In case you have not been paying attention lately, this is the economic history of the world over the last 3000 years:
This is from Gregory Clark’s A Farewell to Alms: A Brief Economic History of the World (forthcoming in 2007 from Princeton). You can find some sample chapters, and lots of related papers, in his website at the Institute of Governmental Affairs at UC-Davis. Here’s an excerpt from the book’s intro:
The basic outline of world economic history is surprisingly
simple. Indeed it can be summarized in one diagram: figure 1.1 (see above).
Before 1800 income per person – the food, clothing, heat, light,
housing, and furnishings available per head – varied across societies
and epochs. But there was no upward trend. A simple but
powerful mechanism explained in this book, the Malthusian Trap,
kept incomes within a range narrow by modern standards.
Thus the average inhabitant in the world of 1800 was no better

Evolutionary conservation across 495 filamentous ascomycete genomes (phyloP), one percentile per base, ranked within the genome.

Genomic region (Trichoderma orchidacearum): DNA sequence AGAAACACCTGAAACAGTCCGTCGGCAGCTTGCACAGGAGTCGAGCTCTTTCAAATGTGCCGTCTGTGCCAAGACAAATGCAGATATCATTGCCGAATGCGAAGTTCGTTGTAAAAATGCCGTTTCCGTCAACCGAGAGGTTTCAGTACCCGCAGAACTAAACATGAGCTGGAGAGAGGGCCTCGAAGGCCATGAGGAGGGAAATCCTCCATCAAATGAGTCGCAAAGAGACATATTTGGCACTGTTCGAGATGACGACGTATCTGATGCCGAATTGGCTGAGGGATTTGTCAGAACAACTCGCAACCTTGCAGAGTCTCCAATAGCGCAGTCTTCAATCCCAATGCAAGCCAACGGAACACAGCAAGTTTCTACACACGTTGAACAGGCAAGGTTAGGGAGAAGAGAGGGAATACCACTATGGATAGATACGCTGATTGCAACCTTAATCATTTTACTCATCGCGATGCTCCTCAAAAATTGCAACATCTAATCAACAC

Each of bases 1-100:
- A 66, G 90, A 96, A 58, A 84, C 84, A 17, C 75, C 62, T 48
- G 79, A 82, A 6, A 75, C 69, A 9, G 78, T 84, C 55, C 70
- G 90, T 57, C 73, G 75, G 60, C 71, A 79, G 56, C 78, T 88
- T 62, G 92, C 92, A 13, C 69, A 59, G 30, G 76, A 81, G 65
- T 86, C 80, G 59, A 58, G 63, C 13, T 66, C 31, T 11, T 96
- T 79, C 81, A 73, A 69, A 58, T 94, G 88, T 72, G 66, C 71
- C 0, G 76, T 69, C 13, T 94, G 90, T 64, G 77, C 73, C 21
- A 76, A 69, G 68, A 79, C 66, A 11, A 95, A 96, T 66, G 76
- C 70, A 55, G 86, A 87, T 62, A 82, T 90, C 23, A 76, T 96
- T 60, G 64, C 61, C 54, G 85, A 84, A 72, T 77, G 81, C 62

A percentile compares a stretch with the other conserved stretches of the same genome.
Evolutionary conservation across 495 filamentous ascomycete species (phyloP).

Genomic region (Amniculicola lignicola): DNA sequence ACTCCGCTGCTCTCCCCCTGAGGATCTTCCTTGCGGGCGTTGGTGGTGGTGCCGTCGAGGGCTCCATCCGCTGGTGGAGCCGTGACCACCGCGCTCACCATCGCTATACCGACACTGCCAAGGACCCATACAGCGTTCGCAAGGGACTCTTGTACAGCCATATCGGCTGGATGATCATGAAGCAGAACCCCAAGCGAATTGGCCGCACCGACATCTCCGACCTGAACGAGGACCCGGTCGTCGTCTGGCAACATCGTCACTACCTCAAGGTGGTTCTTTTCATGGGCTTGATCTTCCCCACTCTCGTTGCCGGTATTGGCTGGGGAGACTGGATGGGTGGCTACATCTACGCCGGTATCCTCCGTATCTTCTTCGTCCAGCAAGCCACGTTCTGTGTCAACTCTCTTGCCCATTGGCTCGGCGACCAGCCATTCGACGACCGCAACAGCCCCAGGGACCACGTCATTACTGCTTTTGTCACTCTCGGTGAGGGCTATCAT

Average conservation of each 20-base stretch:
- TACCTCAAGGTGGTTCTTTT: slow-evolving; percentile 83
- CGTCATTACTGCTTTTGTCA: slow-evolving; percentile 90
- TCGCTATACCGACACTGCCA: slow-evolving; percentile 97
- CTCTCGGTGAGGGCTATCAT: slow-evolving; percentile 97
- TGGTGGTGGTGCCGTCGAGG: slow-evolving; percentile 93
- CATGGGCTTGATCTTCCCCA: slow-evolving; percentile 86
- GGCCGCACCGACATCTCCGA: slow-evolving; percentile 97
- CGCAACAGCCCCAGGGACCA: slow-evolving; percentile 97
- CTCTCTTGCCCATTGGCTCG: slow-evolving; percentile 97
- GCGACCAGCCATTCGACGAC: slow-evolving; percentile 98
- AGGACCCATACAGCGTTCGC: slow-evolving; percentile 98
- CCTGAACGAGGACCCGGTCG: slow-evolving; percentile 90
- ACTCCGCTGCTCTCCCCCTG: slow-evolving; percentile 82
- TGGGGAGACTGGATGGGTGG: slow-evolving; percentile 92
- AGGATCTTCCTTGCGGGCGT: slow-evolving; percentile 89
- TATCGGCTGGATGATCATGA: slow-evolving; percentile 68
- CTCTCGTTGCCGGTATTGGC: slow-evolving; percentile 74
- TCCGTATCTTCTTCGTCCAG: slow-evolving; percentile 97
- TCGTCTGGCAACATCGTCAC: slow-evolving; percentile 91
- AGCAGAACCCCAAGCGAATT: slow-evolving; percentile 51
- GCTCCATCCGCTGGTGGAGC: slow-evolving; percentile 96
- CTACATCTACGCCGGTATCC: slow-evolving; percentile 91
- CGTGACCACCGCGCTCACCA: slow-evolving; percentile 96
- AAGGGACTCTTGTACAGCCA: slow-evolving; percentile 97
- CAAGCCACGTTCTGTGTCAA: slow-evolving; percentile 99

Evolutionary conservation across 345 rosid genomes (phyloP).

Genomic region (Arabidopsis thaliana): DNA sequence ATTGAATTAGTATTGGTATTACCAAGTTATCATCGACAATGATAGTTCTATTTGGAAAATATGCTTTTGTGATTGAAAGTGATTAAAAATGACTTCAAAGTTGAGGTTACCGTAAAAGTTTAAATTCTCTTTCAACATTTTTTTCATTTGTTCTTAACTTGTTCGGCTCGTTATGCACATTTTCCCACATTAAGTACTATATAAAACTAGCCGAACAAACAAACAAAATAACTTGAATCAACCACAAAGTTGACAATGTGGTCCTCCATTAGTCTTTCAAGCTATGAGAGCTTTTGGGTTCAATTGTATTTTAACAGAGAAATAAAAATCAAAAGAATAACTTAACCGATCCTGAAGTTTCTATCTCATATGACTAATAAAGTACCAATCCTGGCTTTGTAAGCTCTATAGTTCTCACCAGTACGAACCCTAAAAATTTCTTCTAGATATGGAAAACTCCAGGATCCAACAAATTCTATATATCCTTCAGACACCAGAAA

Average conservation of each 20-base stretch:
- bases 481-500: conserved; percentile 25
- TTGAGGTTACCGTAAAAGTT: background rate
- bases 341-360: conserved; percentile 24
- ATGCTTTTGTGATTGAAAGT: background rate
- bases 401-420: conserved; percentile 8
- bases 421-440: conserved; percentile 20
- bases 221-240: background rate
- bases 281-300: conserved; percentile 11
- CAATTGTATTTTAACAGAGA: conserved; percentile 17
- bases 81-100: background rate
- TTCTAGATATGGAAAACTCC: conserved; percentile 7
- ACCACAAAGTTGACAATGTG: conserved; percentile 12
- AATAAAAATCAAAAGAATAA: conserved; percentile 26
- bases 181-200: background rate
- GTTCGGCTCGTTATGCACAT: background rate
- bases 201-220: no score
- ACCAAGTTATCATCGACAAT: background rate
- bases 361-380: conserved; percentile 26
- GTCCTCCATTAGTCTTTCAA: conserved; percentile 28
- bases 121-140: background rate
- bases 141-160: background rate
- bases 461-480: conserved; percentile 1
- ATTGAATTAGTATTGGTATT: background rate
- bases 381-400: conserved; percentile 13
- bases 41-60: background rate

off than the average person of 100,000 BC. Indeed, most
likely, consumption per person declined as we approached 1800.
The lucky denizens of wealthy societies such as eighteenth century
England or the Netherlands managed a material life style equivalent
to the Neolithic. But the vast swath of humanity in East and
South Asia, particularly in Japan and in China, eked out a living in
conditions that seem to have been significantly poorer than those
The Industrial Revolution, a mere 200 years ago, changed
forever the possibilities for material comfort. Incomes per person
began a sustained growth in a favored group of countries around
1820. Now in the richest of the modern economies living standards
are 10-20 times better than was average in the world of
1800. Further the biggest beneficiary of the Industrial Revolution
has so far been the poor and the unskilled, not the typically
wealthy owners of land or capital, or the educated. Within the
rich economies of our world there is not only more for everyone,
but lots more for the bottom strata.